The challenge that awaits Matt Kenseth on Sunday may seem a bit daunting.
That’s because it really is.
If the Roush Fenway Racing driver wins the Daytona 500, he’ll become just the fourth driver in the event’s 52-year history to find victory lane in consecutive seasons.
The first back-to-back winner of The Great American Race was eventual seven-time Cup champion Richard Petty. “The King,” as he is affectionately known in NASCAR circles, did the double in 1973 and 1974. A decade passed before the legendary Cale Yarborough captured his Daytona 500 triumphs in 1983 and 1984, and almost another 10 years before Sterling Marlin accomplished it in 1994 and 1995. A lot of great drivers have since hoisted the prestigious Harley J. Earl trophy but no Daytona 500 winner has repeated the next season.
Will Kenseth change that on Sunday? In short: Probably not.
With all due respect to the 2003 Cup champion and his accomplishments in NASCAR, the restrictor-plate racing done only at Daytona and Talladega has never been of one of Kenseth’s strengths. In fact, his Daytona 500 triumph last year came after 18 failed attempts at finding victory lane at the 2.5-mile track. Kenseth has been no more impressive at Talladega, falling short in all 20 of his starts at the 2.66-mile high-speed facility.
The struggle to claim NASCAR’s most coveted trophy in consecutive seasons is just a testament to how incredibly difficult it is to win the Daytona 500. Drivers and teams have all winter to prepare for this race, and it clearly shows by the dearth of repeat winners.
Daytona Speedweeks, which begins with Daytona 500 qualifying and the Budweiser Shootout, and ends more than a week later, is almost like a season within itself. It takes almost the perfect Speedweeks to win the 500. Even if a driver avoids trouble in the 500, a problem in the Gatorade Duel qualifying races, practice or even the Shootout can cripple his chances of winning the big one.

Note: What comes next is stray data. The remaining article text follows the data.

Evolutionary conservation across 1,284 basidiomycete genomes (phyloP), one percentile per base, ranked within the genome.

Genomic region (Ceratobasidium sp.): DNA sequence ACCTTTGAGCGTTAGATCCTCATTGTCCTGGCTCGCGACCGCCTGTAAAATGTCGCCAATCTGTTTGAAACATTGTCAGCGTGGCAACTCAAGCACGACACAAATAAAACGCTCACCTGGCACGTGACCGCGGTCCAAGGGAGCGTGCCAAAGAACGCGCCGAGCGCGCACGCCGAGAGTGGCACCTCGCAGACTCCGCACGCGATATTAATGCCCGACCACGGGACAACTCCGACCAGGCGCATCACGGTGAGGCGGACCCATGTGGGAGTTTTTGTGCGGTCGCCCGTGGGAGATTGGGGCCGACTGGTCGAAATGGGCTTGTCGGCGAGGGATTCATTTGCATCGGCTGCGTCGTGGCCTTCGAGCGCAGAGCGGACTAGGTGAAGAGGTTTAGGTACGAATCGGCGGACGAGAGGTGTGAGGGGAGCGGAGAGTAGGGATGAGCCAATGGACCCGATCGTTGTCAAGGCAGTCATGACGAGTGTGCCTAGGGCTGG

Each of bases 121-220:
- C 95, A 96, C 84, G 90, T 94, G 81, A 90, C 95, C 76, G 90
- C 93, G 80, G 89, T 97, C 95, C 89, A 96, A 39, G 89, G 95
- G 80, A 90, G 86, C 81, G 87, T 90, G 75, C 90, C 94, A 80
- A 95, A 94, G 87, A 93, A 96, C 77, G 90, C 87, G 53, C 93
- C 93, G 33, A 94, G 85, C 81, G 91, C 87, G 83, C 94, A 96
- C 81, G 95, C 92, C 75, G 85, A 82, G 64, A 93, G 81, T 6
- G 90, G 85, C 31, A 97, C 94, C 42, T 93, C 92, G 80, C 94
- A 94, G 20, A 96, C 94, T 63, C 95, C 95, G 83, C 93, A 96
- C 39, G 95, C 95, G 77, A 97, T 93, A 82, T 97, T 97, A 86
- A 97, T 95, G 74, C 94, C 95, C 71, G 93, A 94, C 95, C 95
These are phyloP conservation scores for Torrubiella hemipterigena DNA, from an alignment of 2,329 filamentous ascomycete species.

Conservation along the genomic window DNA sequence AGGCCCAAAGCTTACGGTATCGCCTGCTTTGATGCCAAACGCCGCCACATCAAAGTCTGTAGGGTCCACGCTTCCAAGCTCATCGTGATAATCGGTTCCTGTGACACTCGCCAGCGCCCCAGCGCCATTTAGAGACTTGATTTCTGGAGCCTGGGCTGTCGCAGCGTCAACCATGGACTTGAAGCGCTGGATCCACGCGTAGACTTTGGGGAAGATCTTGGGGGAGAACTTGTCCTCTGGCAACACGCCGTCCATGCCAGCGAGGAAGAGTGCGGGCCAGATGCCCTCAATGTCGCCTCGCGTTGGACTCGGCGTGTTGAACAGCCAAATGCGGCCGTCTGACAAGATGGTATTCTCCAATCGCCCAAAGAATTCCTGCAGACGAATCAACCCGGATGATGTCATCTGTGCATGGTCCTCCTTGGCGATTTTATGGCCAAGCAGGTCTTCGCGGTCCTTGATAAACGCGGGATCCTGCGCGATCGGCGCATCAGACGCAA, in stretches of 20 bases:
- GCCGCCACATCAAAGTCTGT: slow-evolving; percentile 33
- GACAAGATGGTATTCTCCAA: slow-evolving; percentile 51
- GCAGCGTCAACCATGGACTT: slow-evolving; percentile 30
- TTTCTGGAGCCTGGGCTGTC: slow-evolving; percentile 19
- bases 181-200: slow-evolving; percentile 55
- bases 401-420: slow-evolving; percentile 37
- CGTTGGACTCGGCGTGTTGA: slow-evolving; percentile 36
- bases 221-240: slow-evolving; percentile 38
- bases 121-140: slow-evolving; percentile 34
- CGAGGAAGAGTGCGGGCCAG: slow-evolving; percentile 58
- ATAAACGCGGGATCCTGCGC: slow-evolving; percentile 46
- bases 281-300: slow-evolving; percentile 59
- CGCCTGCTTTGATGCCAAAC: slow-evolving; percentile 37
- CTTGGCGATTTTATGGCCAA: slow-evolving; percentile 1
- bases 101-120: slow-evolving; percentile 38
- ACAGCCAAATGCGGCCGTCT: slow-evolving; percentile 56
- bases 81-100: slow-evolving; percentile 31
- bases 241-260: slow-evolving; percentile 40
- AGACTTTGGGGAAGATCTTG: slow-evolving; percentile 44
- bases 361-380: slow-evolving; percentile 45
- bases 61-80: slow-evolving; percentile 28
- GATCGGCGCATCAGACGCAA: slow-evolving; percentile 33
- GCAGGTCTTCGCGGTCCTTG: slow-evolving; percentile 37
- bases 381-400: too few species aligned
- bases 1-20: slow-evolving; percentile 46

Then, once race day arrives for the 500, it’s impossible to predict how the event will play out or which strategy will prove best. In past restrictor-plate races, we’ve seen drivers drop to the rear of the field early in hopes of avoiding the familiar multi-car crashes that mar Daytona and Talladega. But that plan can backfire, as the wreck can occur near the end of the field just as easily as it can the middle or the front.
There’s also the issue of pit strategy. Unlike Talladega, where drivers can run flat out all day without having to worry about their cars’ handling, Daytona requires a strong blend of handling and horsepower to go fast. Being a little off in either area can translate into a long day.
And of course, there’s always the matter of teamwork and drafting help. Even if a driver steers clear of all trouble and has a lightning-fast car, he can be denied a victory if no one is willing to work with him in the final moments.
We saw this in last year’s Daytona 500 when Elliott Sadler tumbled from first to fifth in less than a lap – a lap that turned out to be the last run under green because of rains that ended the race 48 laps prematurely.
Leading the group that steamrolled Sadler was Kenseth, who will need to be in just the right place at just the right time once again in order to repeat.